With a rough outline of the components of our product ecosystem (digital platform and some sort of physical space) we conducted a last round of evaluative research with a volunteer coordinator for a local food rescue organization. The aim of this session was both to get an understanding of how our product might enable her to work more efficiently, but also to hammer out the specific features, language, and task flows our product would need to incorporate. To arrive at these learnings, we took our research participant through a series of card sorting exercises and had her complete a few mad-lib type fill-in-the blank worksheets.

This session was especially helpful in solidifying some of our assumptions about what our product ecosystem should do and help push us further towards our final concept: a platform for connecting organization with committed individuals and a tool for managing and coordinating with them. We began concretizing components: a website, mobile app, and some sort of physical space.

Final Concept Ecosystem and Individual Components

Trellis is a website, mobile app, and portable cart that connects local food communities with the resources they need. The digital platform enables the connection of organizations to individuals that align with their needs based on goals, skills, and location. It facilitates the coordination and management that often burdens organization leaders. The branded cart is Trellis’s way of advocating for itself and its member organizations in addition to bringing the existing local food community together.

The digital platform for matching and task assignment has two types of accounts with different levels of permissions: one for individuals and one for organizations. During registration, both organizations and individuals answer questions about what they’re looking for and what they can bring to a match. Once they express mutual interest, they can message each other and enter a trial period before making a long-term agreement for value exchange. Organizations can create tasks with customizable form fields that can either be blasted to all affiliates or assigned to certain subgroups. As tasks are completed, organizations can view information entered by the individuals to relieve the burden of tracking often placed on organization leaders. As their relationship grows stronger, both parties can choose to step into a relationship with a more formalized agreement to allow for more engagement and contribution on both ends.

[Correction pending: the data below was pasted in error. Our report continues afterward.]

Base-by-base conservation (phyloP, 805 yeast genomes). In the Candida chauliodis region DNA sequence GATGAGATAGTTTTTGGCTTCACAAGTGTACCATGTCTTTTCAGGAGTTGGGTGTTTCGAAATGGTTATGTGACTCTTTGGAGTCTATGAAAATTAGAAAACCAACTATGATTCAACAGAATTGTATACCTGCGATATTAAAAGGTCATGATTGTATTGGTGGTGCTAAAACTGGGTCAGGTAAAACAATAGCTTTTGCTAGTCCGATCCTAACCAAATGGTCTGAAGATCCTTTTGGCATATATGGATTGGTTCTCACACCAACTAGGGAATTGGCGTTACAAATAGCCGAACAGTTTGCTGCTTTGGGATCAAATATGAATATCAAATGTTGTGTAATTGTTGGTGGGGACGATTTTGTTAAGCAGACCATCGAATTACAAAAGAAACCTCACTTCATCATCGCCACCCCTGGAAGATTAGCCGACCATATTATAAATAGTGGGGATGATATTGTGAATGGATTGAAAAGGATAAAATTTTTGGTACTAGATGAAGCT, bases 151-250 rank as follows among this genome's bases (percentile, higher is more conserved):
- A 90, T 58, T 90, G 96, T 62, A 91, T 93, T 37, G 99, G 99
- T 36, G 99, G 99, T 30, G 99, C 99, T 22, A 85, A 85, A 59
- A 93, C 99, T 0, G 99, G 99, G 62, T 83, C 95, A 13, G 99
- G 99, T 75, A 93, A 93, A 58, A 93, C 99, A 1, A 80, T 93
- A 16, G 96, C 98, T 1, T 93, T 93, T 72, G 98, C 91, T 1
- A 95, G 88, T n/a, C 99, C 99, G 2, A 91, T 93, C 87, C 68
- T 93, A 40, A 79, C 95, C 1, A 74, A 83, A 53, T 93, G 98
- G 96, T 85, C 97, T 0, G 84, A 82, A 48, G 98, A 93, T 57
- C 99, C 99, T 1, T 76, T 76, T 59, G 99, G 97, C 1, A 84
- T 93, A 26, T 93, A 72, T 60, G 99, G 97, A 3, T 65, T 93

The cart provides a physical touchpoint for Trellis to advocate for themselves and build community with individuals and organizations interested in the local food community. The cart, manned by representatives of Trellis member organizations, travels to food related events as well as conferences, music festivals, outdoor events, and other locations where community might gather around food. The branded umbrella is easily recognizable and draws attention to the stand from a distance. Representatives can conduct tasks, demonstrations, or even offer food to sample or sell to help people experience a small part of what they might be able to do as a Trellis participant. The Trellis iPad allows for on-the-spot registration by both individuals and organizations and Trellis material, stored in the cart, provides information about how the Trellis platform works.

When an organization registers with Trellis, each organization receives a customized Trellis box featuring the organization’s logo at one end and a sliding door at the other. The Trellis box is designed to act as a mobile tabling kit for local food organizations. The drawer fits snugly into a slot in the Trellis cart, displaying the organization’s logo at the front and enabling the door to open and close at the back to function as a convenient shelf.

The Trellis cart drew inspiration from similar mobile stands such as ice cream vendors and food trucks. The cart is small and light enough to be towed around by car, with all the extraneous elements breaking down and able to be stowed away in cabinets and drawers. A small sink and refrigerator enable food related activities to take place, all within the small, recognizable cart you might see popping up at events around town.